(2) Membership ceases upon expulsion, require to discontinue, transfer, graduation, failure to pay the required Students’ Union membership fees, or engages in any activity which undermines the integrity of the Students’ Union as decided by a two-thirds majority quorum vote of the Board of Directors.
Section 3.2 of URSU’s Poster Policy states that “URSU wishes to ensure that the promotion of events is done in a safe, equitable, respectful, and non-discriminatory manner.” It further states:
Posters, which may be perceived as being discriminatory, offensive, or exploitative on the basis of gender, sexual orientation, age, race, class, religion, creed, ancestry, country of origin, ethnicity, or other grounds shall be deemed to be in violation of this policy, and therefore will not be permitted to be posted in or around URSU space.
Section 3(7) of URSU’s Elections Bylaw is the governing document for URSU elections. The Bylaw gives significant discretion to the Chief Returning Officer (CRO) to censor literature and other campaign materials:
The Chief Returning Officer (CRO) has the power to disqualify candidates, materials, representatives or members who, in the opinion of the Chief Returning Officer, have contravened the provisions of this By-Law or the Policies and Resolutions of the Students’ Union.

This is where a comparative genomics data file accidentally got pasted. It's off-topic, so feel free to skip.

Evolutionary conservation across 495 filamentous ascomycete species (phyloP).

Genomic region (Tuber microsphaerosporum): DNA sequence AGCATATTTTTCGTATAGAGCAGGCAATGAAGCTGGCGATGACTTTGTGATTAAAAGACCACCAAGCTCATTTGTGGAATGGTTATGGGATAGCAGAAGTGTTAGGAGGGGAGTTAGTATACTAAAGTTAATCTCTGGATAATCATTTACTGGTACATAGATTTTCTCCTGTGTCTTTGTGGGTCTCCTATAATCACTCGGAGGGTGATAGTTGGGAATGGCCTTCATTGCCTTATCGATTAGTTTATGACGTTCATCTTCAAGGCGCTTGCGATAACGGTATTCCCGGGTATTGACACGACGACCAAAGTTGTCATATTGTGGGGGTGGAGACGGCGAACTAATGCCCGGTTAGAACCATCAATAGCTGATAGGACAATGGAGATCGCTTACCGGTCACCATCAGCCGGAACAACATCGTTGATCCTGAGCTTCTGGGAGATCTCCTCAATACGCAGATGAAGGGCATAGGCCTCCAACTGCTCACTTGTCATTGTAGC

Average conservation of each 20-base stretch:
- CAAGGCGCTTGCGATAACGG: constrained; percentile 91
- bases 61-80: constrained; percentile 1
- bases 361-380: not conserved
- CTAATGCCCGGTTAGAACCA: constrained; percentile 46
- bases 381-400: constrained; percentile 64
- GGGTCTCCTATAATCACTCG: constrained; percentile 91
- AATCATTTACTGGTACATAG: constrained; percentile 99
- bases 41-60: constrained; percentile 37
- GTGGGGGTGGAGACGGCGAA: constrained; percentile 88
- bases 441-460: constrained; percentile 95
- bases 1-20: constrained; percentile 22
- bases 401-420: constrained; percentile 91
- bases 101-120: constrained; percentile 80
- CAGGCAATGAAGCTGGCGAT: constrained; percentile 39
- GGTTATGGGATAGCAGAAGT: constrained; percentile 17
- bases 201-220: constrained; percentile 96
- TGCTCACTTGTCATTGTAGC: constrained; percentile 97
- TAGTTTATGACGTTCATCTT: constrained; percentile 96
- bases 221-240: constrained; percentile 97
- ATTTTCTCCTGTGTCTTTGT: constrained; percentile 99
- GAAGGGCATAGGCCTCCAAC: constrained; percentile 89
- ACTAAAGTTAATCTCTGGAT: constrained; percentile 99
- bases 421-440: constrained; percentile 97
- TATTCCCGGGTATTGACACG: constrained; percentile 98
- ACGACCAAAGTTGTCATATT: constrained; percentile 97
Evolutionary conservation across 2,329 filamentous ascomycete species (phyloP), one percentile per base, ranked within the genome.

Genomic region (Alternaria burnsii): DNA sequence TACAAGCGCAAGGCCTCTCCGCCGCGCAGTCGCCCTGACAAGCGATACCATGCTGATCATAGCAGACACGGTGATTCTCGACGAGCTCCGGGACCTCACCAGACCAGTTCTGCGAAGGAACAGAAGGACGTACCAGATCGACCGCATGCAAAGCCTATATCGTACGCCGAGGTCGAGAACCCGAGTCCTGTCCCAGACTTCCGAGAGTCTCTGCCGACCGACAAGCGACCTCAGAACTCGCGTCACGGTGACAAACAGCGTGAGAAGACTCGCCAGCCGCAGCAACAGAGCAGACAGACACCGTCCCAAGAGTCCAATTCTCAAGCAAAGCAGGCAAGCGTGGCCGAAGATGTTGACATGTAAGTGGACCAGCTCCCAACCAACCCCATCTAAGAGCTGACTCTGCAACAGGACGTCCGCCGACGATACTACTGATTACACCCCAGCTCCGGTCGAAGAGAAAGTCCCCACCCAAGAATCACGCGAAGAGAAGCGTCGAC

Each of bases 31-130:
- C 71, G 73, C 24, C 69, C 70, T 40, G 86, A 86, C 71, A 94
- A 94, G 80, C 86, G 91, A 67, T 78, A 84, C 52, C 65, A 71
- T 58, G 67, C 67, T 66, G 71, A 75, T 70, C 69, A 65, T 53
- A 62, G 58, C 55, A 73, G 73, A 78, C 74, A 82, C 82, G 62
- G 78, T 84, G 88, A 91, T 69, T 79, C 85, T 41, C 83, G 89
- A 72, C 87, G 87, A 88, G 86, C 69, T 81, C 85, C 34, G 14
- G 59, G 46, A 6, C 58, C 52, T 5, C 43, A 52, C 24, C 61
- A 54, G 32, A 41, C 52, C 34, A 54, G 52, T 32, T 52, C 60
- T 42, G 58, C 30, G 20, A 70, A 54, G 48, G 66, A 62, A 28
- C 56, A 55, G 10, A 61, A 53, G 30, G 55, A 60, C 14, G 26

The student union takes positions on issues outside its mandate, including the Boycott, Divestment, and Sanctions movement.
During a Special General Meeting of URSU on April 10, 2013, a motion was passed reversing the 2012 Boycott, Divestment, and Sanctions motion (see below) and instead committing to “continue to stimulate critical thought and discussion through full access to resources for students wishing to discuss/debate contemporary issues shaping our collective experience.”
In February of 2012, the University of Regina Students’ Union (URSU) resolved at its Annual General Meeting to:
Join student organizations around the globe by endorsing the 2005 call for Boycott, Divestment and Sanctions from Palestinian civil society; and Commit to identifying and divesting from companies that support or profit from Israeli war crimes, occupation and oppression; and Affirm that students have a vital role in supporting struggles for social justice, and stand in solidarity with Palestinians’ struggle for self determination and freedom.